So, here’s the list of recommendations meeting those arbitrary criteria. Descriptions are taken from the Charity Navigator page, but appear to have been written by the groups themselves.

  • Alternative Gifts International: “The global mission of AGI is to send authentic, life-giving gifts to a needy world — gifts that build a partnership with oppressed people in crisis and that protect and preserve the earth’s endangered environment — to nourish and sustain a more equitable and peaceful global community. In addition, AGI raises funds each year for global gifts in its Alternative Gift Markets and from individual donors to respond to those needs. Designated grants then are sent to the established international projects of several reputable nonprofit agencies for relief and development. Its major foci in selecting projects are the abolition of global poverty and the renewal of the planet’s endangered environment.” (They describe themselves as an “interfaith agency,” which is dodgy under the no-religion criterion, but they don’t appear to be religiously affiliated, and they list some good stuff.)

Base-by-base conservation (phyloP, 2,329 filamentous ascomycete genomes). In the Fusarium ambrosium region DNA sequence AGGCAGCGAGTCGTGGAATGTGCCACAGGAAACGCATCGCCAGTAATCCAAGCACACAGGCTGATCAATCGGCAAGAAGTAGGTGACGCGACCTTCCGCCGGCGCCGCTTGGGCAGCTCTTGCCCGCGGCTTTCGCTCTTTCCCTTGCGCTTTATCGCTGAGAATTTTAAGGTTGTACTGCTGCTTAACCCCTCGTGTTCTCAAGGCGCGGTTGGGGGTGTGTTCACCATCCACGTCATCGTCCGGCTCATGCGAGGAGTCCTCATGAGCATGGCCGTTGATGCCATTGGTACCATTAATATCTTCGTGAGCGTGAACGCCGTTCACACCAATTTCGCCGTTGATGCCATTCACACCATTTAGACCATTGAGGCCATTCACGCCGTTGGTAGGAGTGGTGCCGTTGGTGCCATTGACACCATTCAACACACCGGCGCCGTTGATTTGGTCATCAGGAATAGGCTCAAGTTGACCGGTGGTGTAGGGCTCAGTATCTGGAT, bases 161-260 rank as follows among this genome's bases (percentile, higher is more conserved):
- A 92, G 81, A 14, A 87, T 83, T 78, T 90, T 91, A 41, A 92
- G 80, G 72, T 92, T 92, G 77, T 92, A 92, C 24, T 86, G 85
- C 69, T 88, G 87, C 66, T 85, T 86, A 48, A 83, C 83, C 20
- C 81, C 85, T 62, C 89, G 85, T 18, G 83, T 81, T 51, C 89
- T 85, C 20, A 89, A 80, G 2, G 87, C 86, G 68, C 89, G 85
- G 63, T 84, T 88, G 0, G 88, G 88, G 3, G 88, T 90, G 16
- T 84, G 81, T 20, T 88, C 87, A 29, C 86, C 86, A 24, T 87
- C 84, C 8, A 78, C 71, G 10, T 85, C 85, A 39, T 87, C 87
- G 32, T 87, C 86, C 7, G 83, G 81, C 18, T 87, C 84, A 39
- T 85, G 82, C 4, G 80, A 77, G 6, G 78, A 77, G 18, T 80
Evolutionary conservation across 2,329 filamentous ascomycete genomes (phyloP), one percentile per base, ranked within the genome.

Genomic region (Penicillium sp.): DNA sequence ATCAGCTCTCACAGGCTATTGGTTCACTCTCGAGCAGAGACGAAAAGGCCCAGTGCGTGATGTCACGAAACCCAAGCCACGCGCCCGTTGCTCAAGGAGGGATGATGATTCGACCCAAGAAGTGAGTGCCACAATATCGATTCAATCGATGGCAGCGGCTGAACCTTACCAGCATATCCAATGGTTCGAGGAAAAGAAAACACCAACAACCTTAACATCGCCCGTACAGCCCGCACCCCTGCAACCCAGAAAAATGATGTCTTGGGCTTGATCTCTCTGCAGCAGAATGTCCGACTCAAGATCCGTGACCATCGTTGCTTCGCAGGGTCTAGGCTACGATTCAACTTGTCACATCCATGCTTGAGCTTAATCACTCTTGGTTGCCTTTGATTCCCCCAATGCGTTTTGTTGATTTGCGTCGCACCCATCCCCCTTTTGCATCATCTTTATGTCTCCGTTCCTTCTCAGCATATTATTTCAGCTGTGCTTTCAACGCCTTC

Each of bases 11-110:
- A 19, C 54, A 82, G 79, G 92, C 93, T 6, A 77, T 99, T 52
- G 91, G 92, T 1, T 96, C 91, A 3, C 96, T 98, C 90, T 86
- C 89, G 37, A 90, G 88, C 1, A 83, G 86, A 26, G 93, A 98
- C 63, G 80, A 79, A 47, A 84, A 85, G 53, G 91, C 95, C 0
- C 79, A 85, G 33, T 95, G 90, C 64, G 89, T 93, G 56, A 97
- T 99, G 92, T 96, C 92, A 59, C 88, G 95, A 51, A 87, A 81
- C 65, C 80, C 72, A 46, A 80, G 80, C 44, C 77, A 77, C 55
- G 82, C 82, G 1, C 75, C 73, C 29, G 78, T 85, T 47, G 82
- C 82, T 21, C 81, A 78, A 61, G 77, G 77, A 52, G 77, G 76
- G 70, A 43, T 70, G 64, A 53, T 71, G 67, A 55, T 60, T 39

• America’s Second Harvest: “It is the nation’s largest charitable hunger-relief organization, with a network of more than 200 Member food banks and food-rescue organizations serving all 50 states, the District of Columbia, and Puerto Rico. America’s Second Harvest supports approximately 50,000 local charitable agencies operating more than 94,000 programs including food pantries, soup kitchens, emergency shelters, after-school programs, and Kids Cafes. Last year, the America’s Second Harvest Network provided food assistance to more than 25 million low-income hungry people in the United States.” (Primarily an agency directly providing food, which doesn’t quite fit the original criteria, but they do some education stuff as well.)
  • FINCA International: “FINCA International provides financial services to the world’s lowest-income entrepreneurs so they can create jobs, build assets and improve their standard of living. FINCA village banking programs provide small loans, a savings program, and technical support for the self-employed poor, helping them to work their own way out of poverty. In 2005, FINCA disbursed over $323 million in loans to more than 375,000 clients worldwide through 22 programs in Latin America, Africa, Eastern Europe and Central Asia. Loans averaged $360, with an on-time repayment rate of 97%.” (A large scale microcredit organization.)